We were excited for this trip for several reasons.  First, we’d missed being down on the shore since November.  Second, this was the first time we’d actually be staying at the Lodge itself, now that we’d gotten the rooms cleaned up and painted and ready for habitation, and had the new mattress set ordered and ready for delivery shortly after our arrival.  Finally, we were planning on staying two weeks, which seemed lavish and fun.  And we’d be focusing largely on the outdoors, which, for Maine-bound souls during the winter, sounded like Xanadu.  We were also the shiny new–and sole–owners of the property, as in December I’d formalized my purchase of Amanda’s half.

Knowing the extent of the outdoor cleanup required, and the substantial amount of material that needed to be moved, I knew we needed another tractor and loader for the property.  In November, back in Maine, I’d found an old JD 755 like the one I had in Maine (and similar to the 855 I had in PEI), and bought it, preparing it during the winter for the journey south.  I love these old, sturdy, mechanical machines, and knew exactly what I wanted.  I decided to hire out the transport of the tractor to Virginia, since the trailer I had, while fine for short hauls, was probably a bit lightweight in capacity for the tractor on such a long trip, and I didn’t want to chance it, particularly running the gauntlet of CT/NY/NJ/DE as required to get there.  At a minimum, I wanted to add trailer brakes first, and after looking into the brakes and the time required to install them, and then all the other related worries, I decided it was money well spent to hire out the job.

Thursday, April 6, 2023

We had quite a bit to bring down this time, from household goods to clothing to tools needed during our time there.  Since most of the back of the Acadia needed to be kept open for the dogs, Heidi had the good idea to get one of those trailer hitch receiver cargo carriers which, in addition to the overhead Thule rack we had, would provide substantial capacity.  I began the trip preparations by assembling, then installing, the new cargo holder, which took longer than it should have because I’d installed the receiver bracket upside down by mistake and had to remove the three bolts and turn it over.  I’d also bought a spring-loaded hitch pin that was purported to prevent side-to-side sloppiness in the receiver (it did), and I found this a bit fussy to install the first time, at least.  Later on, I installed the Thule rack.  I washed the car, though it was muddy at home, because I hate heading out on trips in a dirty car.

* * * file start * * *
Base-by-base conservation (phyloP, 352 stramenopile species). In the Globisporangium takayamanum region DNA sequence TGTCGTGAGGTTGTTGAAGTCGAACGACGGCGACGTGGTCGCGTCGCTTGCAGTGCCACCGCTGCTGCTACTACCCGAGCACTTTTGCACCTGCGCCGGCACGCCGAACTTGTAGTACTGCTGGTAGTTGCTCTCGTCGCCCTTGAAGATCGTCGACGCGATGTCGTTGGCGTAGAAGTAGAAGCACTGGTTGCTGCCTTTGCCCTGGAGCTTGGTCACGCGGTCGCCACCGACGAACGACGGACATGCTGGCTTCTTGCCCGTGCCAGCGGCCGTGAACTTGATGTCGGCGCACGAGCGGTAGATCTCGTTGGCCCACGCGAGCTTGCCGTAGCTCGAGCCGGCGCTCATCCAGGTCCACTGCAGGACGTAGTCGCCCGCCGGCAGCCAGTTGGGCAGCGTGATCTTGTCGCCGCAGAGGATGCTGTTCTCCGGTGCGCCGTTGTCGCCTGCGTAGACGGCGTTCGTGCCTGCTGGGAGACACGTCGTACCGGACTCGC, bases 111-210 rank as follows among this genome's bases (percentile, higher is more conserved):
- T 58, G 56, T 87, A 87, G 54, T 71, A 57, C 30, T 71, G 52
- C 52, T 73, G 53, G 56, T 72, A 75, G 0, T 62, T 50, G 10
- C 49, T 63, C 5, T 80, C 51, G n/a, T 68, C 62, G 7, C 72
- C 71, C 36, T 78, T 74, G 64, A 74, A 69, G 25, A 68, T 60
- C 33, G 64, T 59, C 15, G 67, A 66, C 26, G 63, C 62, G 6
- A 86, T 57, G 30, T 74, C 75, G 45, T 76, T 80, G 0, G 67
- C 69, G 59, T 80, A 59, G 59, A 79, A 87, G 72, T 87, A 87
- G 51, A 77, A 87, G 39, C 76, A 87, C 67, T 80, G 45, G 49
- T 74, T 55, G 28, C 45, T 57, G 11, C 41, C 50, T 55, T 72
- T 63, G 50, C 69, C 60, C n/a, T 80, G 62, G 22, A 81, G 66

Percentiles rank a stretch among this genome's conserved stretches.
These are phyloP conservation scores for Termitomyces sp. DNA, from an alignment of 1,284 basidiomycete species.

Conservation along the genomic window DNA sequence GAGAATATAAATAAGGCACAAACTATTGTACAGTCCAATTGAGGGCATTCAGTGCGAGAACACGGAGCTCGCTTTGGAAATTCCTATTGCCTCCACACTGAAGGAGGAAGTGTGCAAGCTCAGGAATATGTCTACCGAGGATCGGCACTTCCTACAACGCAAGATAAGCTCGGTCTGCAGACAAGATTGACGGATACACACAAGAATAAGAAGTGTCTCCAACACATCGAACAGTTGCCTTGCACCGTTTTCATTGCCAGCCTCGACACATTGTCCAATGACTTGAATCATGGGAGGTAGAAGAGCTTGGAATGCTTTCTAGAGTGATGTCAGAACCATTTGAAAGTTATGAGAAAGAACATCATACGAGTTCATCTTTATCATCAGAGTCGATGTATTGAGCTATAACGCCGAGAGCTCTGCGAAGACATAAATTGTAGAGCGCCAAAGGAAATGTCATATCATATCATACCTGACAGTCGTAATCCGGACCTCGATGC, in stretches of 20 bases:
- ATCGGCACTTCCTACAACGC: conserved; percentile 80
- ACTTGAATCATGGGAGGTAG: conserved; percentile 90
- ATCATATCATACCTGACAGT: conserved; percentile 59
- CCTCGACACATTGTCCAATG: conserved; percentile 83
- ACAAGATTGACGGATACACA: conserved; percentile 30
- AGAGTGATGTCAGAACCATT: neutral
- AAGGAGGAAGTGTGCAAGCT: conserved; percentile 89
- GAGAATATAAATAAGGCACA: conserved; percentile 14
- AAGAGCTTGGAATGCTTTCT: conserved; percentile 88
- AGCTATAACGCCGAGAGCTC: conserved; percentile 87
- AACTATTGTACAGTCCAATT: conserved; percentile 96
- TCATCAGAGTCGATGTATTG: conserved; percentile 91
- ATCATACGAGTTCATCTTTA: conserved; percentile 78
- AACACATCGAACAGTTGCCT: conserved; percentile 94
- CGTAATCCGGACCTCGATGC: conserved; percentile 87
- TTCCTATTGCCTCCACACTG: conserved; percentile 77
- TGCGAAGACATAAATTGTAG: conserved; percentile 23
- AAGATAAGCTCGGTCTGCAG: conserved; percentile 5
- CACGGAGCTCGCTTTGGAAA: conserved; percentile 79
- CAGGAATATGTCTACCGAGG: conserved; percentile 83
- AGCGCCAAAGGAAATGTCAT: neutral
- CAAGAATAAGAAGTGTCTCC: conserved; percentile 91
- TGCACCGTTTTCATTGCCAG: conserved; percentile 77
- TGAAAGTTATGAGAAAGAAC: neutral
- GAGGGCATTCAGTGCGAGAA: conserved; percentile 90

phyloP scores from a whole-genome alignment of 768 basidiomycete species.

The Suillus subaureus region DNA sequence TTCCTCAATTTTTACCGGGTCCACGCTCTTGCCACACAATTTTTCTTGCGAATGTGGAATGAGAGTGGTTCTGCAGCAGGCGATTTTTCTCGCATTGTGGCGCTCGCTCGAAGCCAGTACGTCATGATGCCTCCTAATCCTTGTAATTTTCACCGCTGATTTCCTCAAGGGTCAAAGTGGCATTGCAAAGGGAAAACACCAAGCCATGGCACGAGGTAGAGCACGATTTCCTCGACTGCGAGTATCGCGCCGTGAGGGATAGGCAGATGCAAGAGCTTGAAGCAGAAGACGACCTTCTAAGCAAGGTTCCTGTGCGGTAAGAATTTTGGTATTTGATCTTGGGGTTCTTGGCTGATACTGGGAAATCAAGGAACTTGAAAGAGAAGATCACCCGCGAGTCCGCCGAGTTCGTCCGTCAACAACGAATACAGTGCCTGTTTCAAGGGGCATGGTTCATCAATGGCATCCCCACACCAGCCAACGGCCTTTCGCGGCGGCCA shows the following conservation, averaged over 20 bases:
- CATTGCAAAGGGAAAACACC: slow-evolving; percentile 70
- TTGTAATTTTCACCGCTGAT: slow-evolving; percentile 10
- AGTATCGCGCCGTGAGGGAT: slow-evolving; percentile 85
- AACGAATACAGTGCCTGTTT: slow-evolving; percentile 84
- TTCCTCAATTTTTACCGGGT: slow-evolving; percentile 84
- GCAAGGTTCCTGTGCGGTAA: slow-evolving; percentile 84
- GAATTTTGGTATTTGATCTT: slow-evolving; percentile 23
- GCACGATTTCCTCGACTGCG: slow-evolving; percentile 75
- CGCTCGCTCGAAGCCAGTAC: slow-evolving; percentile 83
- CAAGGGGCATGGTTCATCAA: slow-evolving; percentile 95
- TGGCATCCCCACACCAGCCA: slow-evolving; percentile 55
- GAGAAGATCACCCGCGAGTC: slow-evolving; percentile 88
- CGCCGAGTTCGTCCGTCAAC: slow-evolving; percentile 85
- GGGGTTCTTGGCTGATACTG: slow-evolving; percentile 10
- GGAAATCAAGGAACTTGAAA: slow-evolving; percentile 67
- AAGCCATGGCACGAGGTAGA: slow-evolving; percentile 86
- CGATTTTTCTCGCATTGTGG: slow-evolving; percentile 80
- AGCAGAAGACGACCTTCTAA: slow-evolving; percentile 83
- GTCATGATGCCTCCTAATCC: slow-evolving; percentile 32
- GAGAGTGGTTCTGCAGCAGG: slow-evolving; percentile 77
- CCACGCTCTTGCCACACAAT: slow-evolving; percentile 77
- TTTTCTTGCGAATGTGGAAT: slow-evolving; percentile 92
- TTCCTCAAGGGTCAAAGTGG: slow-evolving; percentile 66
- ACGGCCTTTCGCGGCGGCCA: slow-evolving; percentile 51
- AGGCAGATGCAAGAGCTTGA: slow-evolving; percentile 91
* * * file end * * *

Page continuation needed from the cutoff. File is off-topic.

The person I’d hired through Uship for the tractor arrived as scheduled to pick up the machine.  We’d meet him down there on Saturday afternoon.

Friday, April 7, 2023

I spent much of the day packing the car.  I started by vacuum-bagging sheets, pillows, comforter, clothing, and whatever I could, compressing these bulky items into firm little packages.  Then, I shoehorned in whatever I could between the folded-down rear seats, then installed some bulky items, notably some framed charts of the Chesapeake I’d given Heidi for Christmas, which I wrapped securely and tied in place along the driver’s side rear windows.  I had planned to put the vacuum bags in the Thule rack, but the first one I put up there got punctured on something, and, not wanting to risk an explosive failure up there during the trip, decided instead to keep all these in the safety of the way back.  I packed these bags, and more, tightly along the rear hatch, out of the way of the dog space, and tied everything in nine ways to Sunday.  Housewares, Trug, shovel, and pole saw all went in the overhead bin, while I filled a large plastic toolbox with chainsaws and other bulky items and secured it to the new rear cargo rack with three ratchet straps.  Heidi was still working, so I took a break to go to Bolley’s for takeout lunch (4 hot dogs with everything, onion rings, fries), then finished packing the car as needed.  It was a nice day, and I used my Maine tractor to smooth out some of the ruts in the driveway; maybe in two weeks with no one here the mess will finally dry out.  All done with prep by 1500 and ready for early departure.

Saturday, April 8, 2023